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Tip of the Week  #18

Making A Cold Frame For Wintering Temperate Bonsai

Welcome to our next installment of  "Tips Of The Week".

This feature is for the benefit of visitors to this site, I would be happy to hear from you if there is something you would like to see covered here in future weeks. Please direct your E-mail to let me know if I should include your first name, last name, city, E-mail address or no acknowledgement.

Interested in past articles? There's a list at the bottom of the page.

As mentioned in the previous article, an unheated garage or tool shed are good places to winter your bonsai collection, but the best way to winter them is by making a cold frame.  If you have a patch of dirt available, you qualify.   The first thing you need to do is to determine the "frost line" in your area.   The frost line is the deepest point to which the ground will freeze in a given area. A plumber should have this information because water pipes must be laid below this point to assure that they do not freeze and burst in winter.

Your local department of agriculture is another place to look, or check with a bonsai club or society in your area. Your cold frame pit should be dug in a shaded location to prevent overheating from sunlight. Dig the hole at least four to eight inches deeper than the frost line. The reason is that the earth below the frost line, by definition, is always above freezing temperature. This means that during periods of severe cold, the ground will actually heat the air, and because heat rises, the entire inside of the cold frame will be warmed. Depending on the outside temperature, construction of the cold frame, sun, wind, and other factors, your bonsai may freeze, but it won't be nearly as solid, or long lasting a freeze as at ground level. The smaller the cold frame, the better it will work, so don't just dig a huge pit.

To determine the best size, place all your bonsai on the ground, close to each other, but not touching. This will allow for future growth. Measure an area a couple of inches larger than the bonsai occupy, and you have the dimensions. If you are planning to add to your collection, you may want to make it a little larger. Now dig a hole the size needed, and four to eight inches deeper than the frost line. While not always necessary, depending on the consistency of the soil, it's a good idea to line the inside of the hole to prevent cave-ins. Wood can be used, but will rot in time. Fiberglas sheets, available at lumber yards and home improvement centers, are a good, long lasting, economical alternative to wood. If you cut some pieces of PVC pipe about 6 inches longer than the depth of the hole, and drive them into the ground against the fiberglas walls, you should be set. For the most effective cold frame, build an enclosure with a lid around the pit above ground.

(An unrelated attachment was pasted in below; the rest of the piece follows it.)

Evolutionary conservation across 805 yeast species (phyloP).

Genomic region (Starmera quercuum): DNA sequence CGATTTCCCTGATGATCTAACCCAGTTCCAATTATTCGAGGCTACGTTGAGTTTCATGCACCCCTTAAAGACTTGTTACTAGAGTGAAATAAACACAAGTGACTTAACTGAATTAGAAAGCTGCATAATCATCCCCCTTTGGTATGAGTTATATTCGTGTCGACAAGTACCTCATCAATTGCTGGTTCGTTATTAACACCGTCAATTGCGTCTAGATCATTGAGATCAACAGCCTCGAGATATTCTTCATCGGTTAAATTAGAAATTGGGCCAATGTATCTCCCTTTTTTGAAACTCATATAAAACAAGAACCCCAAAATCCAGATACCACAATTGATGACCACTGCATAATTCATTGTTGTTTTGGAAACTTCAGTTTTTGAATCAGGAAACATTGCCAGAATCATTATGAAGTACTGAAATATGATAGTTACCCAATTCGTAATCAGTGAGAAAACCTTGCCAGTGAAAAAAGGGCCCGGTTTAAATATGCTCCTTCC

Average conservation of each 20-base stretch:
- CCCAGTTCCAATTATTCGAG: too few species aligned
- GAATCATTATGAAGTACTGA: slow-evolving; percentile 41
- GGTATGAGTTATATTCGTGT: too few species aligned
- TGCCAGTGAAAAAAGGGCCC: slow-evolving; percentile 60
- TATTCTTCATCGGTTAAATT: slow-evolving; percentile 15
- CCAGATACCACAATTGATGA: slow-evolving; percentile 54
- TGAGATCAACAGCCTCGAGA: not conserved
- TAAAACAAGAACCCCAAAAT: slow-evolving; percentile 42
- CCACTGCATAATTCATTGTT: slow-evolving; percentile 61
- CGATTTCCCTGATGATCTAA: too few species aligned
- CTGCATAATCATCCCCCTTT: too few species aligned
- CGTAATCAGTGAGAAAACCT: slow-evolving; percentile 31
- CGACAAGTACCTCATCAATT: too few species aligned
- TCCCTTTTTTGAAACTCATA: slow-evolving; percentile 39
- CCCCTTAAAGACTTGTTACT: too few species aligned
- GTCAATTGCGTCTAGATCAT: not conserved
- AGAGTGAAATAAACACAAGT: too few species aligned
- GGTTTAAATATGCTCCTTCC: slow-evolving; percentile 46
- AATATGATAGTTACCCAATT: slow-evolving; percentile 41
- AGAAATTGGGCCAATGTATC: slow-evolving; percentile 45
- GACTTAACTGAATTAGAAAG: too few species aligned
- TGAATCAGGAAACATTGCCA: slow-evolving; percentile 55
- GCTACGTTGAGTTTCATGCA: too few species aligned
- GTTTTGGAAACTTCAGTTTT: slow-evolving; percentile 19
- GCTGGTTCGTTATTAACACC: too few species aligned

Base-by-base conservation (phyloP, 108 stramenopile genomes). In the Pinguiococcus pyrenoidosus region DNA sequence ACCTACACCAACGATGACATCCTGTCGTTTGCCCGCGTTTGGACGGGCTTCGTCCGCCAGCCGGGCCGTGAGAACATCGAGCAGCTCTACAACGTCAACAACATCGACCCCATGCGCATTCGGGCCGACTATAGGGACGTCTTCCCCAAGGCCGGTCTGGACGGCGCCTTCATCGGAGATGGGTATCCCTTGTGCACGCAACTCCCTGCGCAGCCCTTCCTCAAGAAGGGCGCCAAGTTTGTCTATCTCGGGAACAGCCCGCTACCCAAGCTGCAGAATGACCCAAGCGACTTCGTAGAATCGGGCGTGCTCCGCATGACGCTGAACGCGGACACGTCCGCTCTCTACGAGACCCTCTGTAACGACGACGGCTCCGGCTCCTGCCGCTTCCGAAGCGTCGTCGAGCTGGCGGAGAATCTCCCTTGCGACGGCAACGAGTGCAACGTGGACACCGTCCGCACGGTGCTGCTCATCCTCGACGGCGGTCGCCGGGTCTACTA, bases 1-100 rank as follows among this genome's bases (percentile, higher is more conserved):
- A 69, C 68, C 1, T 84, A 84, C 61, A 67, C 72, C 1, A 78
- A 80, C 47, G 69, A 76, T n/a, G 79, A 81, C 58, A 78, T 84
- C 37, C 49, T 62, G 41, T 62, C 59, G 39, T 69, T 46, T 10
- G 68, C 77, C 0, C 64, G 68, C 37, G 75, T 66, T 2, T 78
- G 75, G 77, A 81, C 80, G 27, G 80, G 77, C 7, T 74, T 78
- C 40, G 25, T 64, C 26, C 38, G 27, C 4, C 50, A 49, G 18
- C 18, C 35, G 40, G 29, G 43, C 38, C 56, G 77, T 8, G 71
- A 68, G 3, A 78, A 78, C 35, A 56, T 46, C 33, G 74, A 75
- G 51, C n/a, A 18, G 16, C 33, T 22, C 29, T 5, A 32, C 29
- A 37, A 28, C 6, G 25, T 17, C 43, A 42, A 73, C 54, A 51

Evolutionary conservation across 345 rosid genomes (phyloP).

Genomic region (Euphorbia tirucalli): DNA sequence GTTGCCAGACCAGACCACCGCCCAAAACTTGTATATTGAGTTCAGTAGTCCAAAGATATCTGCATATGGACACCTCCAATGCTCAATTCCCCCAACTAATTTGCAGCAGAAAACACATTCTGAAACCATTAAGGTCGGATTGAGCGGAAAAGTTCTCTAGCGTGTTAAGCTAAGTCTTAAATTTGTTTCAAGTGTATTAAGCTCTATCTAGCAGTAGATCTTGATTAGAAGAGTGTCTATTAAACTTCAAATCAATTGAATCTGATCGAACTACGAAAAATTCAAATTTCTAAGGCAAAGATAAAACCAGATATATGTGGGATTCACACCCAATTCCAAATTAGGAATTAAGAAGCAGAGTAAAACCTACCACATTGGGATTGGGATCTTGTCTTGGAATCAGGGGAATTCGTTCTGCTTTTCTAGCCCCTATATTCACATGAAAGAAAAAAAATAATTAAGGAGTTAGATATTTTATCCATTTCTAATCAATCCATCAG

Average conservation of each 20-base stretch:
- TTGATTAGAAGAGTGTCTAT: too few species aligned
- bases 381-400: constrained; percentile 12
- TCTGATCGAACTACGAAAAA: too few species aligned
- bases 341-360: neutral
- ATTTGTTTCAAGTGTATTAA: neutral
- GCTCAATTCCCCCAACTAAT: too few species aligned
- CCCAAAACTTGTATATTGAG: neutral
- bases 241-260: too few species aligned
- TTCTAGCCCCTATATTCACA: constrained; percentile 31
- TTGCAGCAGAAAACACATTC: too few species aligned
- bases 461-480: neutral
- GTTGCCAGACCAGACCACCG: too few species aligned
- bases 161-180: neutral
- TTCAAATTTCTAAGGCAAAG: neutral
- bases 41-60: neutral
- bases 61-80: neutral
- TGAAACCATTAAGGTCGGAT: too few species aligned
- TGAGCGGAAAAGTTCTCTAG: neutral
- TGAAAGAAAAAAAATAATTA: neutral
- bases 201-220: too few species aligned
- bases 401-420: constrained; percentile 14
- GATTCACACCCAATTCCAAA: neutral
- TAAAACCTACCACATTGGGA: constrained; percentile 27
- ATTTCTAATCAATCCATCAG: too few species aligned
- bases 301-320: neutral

For some ideas on how to build the enclosure, or for some high quality, affordable alternative to "Do It Yourself" look at the descriptions and photos of the Cold Frames, we offer for sale.

The lid should be either removable, or be able to open completely. When it rains, open or remove the cover to get your trees watered. If it snows, do the same. If the snow is deep enough, shovel it into the pit when the snowfall is over, then close the cover. I know that sounds strange, but snow is a great insulation, and it will melt slowly, watering your trees.

A good cold frame is not the easiest thing in the world to make, but you only have to do it once, and after your first year of wintering in a cold frame, you'll bless every minute you spent on the project. If your collection is worth the effort, by all means, make the effort.

Interested in past articles? Click for your choice below.

#1-Things to do in the spring

#2-Forest Plantings

#3-Planning a trimming schedule

#4-Trimming Japanese Maples (And other trees with opposing Buds)

#5-Trimming Chinese Elms (And other trees with alternating Buds)

#6-Trimming Conifers (Such as Pine, Juniper and Cypress)

#7-Improving Your Bonsai Skills

#8-Things to Remember During the Winter Months

#9-Some Thoughts About Tree Roots. Their Strengths & Weaknesses

#10-Potting Medium: The Foundation of a Bonsai

#11-Growing Bonsai Under Artificial Light.

#12-The Importance of Moss, How To Get It & Put It On a Bonsai.

#13-The Right Tool For The Job.

#14-Root Over Rock Planting.

#15-Wiring - Copper or Aluminum?

#16-Wiring - Basic Techniques

#17-Using A Cold Frame, Garage, or Tool Shed For Wintering

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